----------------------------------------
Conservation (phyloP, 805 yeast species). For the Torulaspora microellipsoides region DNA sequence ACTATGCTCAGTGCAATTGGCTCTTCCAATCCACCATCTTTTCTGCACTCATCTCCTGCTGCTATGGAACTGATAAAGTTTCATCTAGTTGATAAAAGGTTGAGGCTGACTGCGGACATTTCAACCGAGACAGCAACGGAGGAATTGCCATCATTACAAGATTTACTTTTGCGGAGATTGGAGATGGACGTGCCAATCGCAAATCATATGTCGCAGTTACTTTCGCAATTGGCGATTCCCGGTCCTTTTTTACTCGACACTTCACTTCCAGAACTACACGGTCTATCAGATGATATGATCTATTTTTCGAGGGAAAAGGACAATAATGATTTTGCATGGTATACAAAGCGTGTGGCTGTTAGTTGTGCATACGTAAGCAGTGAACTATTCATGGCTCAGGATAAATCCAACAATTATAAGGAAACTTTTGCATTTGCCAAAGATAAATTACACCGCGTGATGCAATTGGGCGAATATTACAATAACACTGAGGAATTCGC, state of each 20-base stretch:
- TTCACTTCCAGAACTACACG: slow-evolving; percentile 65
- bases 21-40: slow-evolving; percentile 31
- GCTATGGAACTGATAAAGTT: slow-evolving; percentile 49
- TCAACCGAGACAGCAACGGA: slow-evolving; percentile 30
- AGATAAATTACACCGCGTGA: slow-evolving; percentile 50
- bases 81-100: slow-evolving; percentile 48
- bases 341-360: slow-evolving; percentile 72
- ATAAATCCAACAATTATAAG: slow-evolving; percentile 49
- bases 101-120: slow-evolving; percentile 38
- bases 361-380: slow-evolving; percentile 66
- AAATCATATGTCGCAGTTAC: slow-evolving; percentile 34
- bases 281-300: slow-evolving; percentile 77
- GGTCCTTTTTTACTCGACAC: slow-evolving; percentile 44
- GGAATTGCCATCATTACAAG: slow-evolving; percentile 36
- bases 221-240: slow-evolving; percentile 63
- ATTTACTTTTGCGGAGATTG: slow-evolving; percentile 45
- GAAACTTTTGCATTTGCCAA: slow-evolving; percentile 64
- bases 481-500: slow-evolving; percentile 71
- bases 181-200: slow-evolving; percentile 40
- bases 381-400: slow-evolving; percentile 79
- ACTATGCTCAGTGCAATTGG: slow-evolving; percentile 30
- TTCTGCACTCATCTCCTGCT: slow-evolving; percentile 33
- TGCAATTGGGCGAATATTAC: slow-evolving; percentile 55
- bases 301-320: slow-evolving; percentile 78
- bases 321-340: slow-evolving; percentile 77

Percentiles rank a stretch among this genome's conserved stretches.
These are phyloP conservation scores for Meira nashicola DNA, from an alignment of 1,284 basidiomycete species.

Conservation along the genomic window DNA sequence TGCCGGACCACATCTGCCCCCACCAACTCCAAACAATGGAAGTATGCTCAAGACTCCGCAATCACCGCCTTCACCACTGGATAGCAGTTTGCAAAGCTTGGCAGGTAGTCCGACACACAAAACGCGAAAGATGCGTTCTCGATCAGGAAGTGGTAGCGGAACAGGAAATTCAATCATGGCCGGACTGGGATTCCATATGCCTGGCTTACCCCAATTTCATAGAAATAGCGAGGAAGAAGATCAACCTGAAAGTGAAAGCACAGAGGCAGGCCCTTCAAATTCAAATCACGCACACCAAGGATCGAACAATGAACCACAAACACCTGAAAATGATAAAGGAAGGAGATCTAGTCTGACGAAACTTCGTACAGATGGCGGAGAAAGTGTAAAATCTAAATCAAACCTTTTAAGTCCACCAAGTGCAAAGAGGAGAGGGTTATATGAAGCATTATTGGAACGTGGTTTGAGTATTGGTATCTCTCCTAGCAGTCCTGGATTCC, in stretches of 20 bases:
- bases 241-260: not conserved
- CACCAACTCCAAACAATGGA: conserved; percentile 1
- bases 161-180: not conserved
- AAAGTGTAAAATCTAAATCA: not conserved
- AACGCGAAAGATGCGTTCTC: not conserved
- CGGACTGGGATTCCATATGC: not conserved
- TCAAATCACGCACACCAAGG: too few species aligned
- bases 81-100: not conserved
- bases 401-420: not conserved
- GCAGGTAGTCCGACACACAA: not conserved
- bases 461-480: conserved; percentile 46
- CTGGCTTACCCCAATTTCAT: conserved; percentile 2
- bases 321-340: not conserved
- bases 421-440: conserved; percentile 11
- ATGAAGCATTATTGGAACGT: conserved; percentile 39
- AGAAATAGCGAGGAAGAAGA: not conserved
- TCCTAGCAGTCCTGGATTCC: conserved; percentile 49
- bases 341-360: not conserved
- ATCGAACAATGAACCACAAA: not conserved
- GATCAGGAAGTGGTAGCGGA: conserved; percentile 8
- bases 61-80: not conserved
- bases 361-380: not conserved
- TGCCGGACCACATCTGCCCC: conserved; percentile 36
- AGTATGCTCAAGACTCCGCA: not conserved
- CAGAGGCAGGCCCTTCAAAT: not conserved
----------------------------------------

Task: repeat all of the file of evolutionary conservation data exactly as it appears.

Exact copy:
Conservation (phyloP, 805 yeast species). For the Torulaspora microellipsoides region DNA sequence ACTATGCTCAGTGCAATTGGCTCTTCCAATCCACCATCTTTTCTGCACTCATCTCCTGCTGCTATGGAACTGATAAAGTTTCATCTAGTTGATAAAAGGTTGAGGCTGACTGCGGACATTTCAACCGAGACAGCAACGGAGGAATTGCCATCATTACAAGATTTACTTTTGCGGAGATTGGAGATGGACGTGCCAATCGCAAATCATATGTCGCAGTTACTTTCGCAATTGGCGATTCCCGGTCCTTTTTTACTCGACACTTCACTTCCAGAACTACACGGTCTATCAGATGATATGATCTATTTTTCGAGGGAAAAGGACAATAATGATTTTGCATGGTATACAAAGCGTGTGGCTGTTAGTTGTGCATACGTAAGCAGTGAACTATTCATGGCTCAGGATAAATCCAACAATTATAAGGAAACTTTTGCATTTGCCAAAGATAAATTACACCGCGTGATGCAATTGGGCGAATATTACAATAACACTGAGGAATTCGC, state of each 20-base stretch:
- TTCACTTCCAGAACTACACG: slow-evolving; percentile 65
- bases 21-40: slow-evolving; percentile 31
- GCTATGGAACTGATAAAGTT: slow-evolving; percentile 49
- TCAACCGAGACAGCAACGGA: slow-evolving; percentile 30
- AGATAAATTACACCGCGTGA: slow-evolving; percentile 50
- bases 81-100: slow-evolving; percentile 48
- bases 341-360: slow-evolving; percentile 72
- ATAAATCCAACAATTATAAG: slow-evolving; percentile 49
- bases 101-120: slow-evolving; percentile 38
- bases 361-380: slow-evolving; percentile 66
- AAATCATATGTCGCAGTTAC: slow-evolving; percentile 34
- bases 281-300: slow-evolving; percentile 77
- GGTCCTTTTTTACTCGACAC: slow-evolving; percentile 44
- GGAATTGCCATCATTACAAG: slow-evolving; percentile 36
- bases 221-240: slow-evolving; percentile 63
- ATTTACTTTTGCGGAGATTG: slow-evolving; percentile 45
- GAAACTTTTGCATTTGCCAA: slow-evolving; percentile 64
- bases 481-500: slow-evolving; percentile 71
- bases 181-200: slow-evolving; percentile 40
- bases 381-400: slow-evolving; percentile 79
- ACTATGCTCAGTGCAATTGG: slow-evolving; percentile 30
- TTCTGCACTCATCTCCTGCT: slow-evolving; percentile 33
- TGCAATTGGGCGAATATTAC: slow-evolving; percentile 55
- bases 301-320: slow-evolving; percentile 78
- bases 321-340: slow-evolving; percentile 77

Percentiles rank a stretch among this genome's conserved stretches.
These are phyloP conservation scores for Meira nashicola DNA, from an alignment of 1,284 basidiomycete species.

Conservation along the genomic window DNA sequence TGCCGGACCACATCTGCCCCCACCAACTCCAAACAATGGAAGTATGCTCAAGACTCCGCAATCACCGCCTTCACCACTGGATAGCAGTTTGCAAAGCTTGGCAGGTAGTCCGACACACAAAACGCGAAAGATGCGTTCTCGATCAGGAAGTGGTAGCGGAACAGGAAATTCAATCATGGCCGGACTGGGATTCCATATGCCTGGCTTACCCCAATTTCATAGAAATAGCGAGGAAGAAGATCAACCTGAAAGTGAAAGCACAGAGGCAGGCCCTTCAAATTCAAATCACGCACACCAAGGATCGAACAATGAACCACAAACACCTGAAAATGATAAAGGAAGGAGATCTAGTCTGACGAAACTTCGTACAGATGGCGGAGAAAGTGTAAAATCTAAATCAAACCTTTTAAGTCCACCAAGTGCAAAGAGGAGAGGGTTATATGAAGCATTATTGGAACGTGGTTTGAGTATTGGTATCTCTCCTAGCAGTCCTGGATTCC, in stretches of 20 bases:
- bases 241-260: not conserved
- CACCAACTCCAAACAATGGA: conserved; percentile 1
- bases 161-180: not conserved
- AAAGTGTAAAATCTAAATCA: not conserved
- AACGCGAAAGATGCGTTCTC: not conserved
- CGGACTGGGATTCCATATGC: not conserved
- TCAAATCACGCACACCAAGG: too few species aligned
- bases 81-100: not conserved
- bases 401-420: not conserved
- GCAGGTAGTCCGACACACAA: not conserved
- bases 461-480: conserved; percentile 46
- CTGGCTTACCCCAATTTCAT: conserved; percentile 2
- bases 321-340: not conserved
- bases 421-440: conserved; percentile 11
- ATGAAGCATTATTGGAACGT: conserved; percentile 39
- AGAAATAGCGAGGAAGAAGA: not conserved
- TCCTAGCAGTCCTGGATTCC: conserved; percentile 49
- bases 341-360: not conserved
- ATCGAACAATGAACCACAAA: not conserved
- GATCAGGAAGTGGTAGCGGA: conserved; percentile 8
- bases 61-80: not conserved
- bases 361-380: not conserved
- TGCCGGACCACATCTGCCCC: conserved; percentile 36
- AGTATGCTCAAGACTCCGCA: not conserved
- CAGAGGCAGGCCCTTCAAAT: not conserved